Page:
I’ve been working through some excellent non-fiction recommended to me by an acquaintance at one of NYC’s ‘Big 4’ consulting firms, written by philosopher and consultant Christian Madsbjerg, founder of ReD Associates. The firm, as far as I can tell via the public front, gathers different forms of experts in the humanities and social sciences to apply the study of phenomenology (experience, in a nutshell) to the advising and consulting of firms on the construction of products and user experiences (UXs).
It’s philosophy, applied to business. [My undergrad degree! That one time my dad told me that philosophy wasn’t so worthwhile…]
These two books were Sensemaking, on one hand, and The Moment of Clarity, on the other. I encourage the both of these books, as they are aides both to business strategy and work as well as to personal life, if applied correctly.
Bringing to consciousness the awareness of one’s own experience as such (in other words, analyzing one’s experience, or reflecting upon it, once it has happened) is a first key step in the acquisition and possession of a deeper self-knowledge, and the way in which people experience themselves and the products they consume–and, you could say, the books that they read (the reader’s experience, in a nutshell)–helps explain why certain things sell, and others don’t; why certain products shape a preference for a particular kind of experience, and therefore a particular way of living.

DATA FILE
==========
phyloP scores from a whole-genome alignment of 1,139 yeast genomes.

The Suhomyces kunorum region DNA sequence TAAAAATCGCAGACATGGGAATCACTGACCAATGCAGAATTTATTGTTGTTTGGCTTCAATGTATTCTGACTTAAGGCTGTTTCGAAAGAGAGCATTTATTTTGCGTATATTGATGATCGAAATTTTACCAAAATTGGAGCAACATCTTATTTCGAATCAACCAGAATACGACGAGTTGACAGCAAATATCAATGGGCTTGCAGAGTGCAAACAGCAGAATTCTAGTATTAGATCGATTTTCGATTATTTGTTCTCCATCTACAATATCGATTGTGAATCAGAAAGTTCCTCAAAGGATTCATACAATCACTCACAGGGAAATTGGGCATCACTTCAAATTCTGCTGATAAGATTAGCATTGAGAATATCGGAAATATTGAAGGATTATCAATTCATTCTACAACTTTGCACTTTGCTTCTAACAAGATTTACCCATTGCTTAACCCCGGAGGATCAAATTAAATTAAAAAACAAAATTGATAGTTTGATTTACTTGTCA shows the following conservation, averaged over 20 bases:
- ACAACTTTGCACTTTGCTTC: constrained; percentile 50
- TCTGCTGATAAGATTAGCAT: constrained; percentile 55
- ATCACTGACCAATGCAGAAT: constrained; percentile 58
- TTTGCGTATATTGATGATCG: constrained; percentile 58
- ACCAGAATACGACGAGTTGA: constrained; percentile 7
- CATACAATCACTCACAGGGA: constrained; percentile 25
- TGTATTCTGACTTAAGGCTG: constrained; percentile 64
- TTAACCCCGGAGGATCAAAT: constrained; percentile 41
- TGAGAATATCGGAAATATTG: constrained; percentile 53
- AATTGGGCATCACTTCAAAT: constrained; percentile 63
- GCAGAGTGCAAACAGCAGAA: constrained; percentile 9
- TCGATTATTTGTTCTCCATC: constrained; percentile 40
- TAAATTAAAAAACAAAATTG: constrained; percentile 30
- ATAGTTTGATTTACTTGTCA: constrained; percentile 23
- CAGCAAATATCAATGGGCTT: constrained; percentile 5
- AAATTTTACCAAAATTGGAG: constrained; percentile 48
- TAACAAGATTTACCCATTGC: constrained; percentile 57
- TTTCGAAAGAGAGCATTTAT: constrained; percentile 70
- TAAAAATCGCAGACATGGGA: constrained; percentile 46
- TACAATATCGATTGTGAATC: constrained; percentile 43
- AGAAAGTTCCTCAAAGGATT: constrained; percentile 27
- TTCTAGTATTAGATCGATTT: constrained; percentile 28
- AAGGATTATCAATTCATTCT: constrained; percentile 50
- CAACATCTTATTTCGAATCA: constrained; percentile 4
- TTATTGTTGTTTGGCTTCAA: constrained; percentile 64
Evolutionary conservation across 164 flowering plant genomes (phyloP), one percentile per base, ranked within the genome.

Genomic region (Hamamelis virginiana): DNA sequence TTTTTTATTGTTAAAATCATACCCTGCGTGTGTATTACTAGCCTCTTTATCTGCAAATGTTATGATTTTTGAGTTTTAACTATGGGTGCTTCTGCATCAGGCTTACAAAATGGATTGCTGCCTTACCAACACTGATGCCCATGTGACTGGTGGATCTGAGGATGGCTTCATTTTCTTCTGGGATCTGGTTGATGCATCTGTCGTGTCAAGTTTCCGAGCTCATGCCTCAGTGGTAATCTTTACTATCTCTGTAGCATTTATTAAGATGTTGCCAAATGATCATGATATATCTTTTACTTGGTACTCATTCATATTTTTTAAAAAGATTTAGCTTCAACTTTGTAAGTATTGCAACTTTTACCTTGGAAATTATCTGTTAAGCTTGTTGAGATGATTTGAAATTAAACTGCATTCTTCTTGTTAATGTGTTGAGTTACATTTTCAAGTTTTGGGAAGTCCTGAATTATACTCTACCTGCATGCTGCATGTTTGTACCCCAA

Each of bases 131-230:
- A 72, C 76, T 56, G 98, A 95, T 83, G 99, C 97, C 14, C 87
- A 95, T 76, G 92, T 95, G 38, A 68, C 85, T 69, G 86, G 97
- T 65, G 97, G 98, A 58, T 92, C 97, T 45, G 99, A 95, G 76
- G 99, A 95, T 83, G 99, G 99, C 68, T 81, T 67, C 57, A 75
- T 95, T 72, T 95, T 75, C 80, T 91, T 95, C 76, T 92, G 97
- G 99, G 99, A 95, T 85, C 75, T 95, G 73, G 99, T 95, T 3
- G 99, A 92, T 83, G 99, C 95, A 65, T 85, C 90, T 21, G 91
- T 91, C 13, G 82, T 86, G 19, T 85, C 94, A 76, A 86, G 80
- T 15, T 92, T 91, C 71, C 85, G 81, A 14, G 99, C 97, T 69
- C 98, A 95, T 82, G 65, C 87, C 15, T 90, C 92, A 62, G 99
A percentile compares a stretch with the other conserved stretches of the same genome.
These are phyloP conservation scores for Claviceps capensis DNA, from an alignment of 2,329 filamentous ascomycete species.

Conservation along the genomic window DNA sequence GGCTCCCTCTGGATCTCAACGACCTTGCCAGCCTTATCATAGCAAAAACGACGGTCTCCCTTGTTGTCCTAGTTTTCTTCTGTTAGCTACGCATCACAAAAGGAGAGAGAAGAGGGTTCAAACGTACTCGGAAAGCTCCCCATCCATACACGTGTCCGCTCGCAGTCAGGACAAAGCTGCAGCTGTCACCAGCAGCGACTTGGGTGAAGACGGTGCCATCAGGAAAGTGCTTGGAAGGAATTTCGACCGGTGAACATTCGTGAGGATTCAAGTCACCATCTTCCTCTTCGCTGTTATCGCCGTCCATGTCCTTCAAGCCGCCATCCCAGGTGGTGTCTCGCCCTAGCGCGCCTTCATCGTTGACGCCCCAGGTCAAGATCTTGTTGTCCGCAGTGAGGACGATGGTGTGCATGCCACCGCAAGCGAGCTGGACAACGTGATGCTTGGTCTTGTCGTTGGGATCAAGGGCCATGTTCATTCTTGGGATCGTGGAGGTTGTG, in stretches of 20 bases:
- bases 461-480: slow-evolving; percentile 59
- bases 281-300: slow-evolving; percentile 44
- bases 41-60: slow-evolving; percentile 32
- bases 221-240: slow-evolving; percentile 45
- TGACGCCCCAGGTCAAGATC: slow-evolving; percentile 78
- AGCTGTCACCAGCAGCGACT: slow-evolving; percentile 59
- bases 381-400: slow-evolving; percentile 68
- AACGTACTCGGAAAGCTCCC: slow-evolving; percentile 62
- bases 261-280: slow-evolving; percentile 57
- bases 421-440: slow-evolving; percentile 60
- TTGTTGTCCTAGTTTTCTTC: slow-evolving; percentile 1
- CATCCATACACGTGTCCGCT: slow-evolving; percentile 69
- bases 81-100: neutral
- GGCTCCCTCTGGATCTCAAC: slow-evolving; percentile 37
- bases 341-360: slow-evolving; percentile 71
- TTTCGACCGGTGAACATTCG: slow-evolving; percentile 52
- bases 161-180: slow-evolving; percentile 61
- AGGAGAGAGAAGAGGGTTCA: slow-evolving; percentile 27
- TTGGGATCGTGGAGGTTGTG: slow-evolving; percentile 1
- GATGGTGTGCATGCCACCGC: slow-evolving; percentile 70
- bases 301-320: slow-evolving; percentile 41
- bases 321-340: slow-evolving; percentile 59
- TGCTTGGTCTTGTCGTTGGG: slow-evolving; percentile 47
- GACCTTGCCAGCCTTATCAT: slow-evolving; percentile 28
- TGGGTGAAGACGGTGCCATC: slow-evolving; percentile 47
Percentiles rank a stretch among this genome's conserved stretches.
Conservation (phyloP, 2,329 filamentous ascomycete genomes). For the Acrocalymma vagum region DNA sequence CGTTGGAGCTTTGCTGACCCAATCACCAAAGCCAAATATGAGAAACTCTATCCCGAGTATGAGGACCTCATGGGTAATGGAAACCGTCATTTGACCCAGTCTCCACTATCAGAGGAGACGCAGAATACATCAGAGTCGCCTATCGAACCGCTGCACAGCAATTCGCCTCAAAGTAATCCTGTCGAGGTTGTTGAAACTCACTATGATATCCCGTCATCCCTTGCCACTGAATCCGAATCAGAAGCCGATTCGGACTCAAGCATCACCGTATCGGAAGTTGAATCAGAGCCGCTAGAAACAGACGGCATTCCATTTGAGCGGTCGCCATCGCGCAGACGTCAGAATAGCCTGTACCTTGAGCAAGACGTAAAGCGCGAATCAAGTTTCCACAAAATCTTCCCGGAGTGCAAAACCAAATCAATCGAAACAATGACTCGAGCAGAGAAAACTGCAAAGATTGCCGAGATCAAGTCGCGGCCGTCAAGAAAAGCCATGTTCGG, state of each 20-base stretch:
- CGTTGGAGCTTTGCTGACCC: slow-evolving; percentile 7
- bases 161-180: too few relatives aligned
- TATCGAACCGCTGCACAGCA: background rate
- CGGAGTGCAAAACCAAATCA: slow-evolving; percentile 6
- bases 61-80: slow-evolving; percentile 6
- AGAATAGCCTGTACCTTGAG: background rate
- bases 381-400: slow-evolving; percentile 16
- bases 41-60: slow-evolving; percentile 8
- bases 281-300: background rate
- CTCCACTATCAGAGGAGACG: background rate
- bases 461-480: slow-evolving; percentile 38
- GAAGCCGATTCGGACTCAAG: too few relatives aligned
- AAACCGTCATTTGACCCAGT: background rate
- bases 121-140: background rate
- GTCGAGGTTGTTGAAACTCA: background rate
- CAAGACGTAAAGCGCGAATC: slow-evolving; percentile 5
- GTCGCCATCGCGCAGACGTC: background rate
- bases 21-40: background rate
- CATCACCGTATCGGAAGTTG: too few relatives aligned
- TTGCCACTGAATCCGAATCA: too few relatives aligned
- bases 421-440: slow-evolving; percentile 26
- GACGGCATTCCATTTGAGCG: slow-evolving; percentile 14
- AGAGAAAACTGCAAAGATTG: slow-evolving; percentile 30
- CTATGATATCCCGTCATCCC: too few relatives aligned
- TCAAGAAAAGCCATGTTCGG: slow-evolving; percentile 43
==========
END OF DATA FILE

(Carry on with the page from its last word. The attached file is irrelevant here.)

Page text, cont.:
It’s a project of its own, to understand how you, as a writer, for example, are responsible for building out a project that opens up a new kind of experience in the reader, or one that brings to consciousness a more classic experience: a sense of nostalgia, or basic childlikeness and wonder before a story that feels familiar, and more.
I was pleasantly shocked by these books, given that my undergraduate degree was in the philosophy of the human person (a study of the person, and in its own implicit way, a study of experience).
It’s a bit late for July 4th, but the below is a sort of shout-out to why the American culture can and ought to take the arts more seriously–and this will include, without hesitation, the best fiction. It’s, once more, why I. Love. Agenting.
Enjoy. It’s only 13.5 minutes long.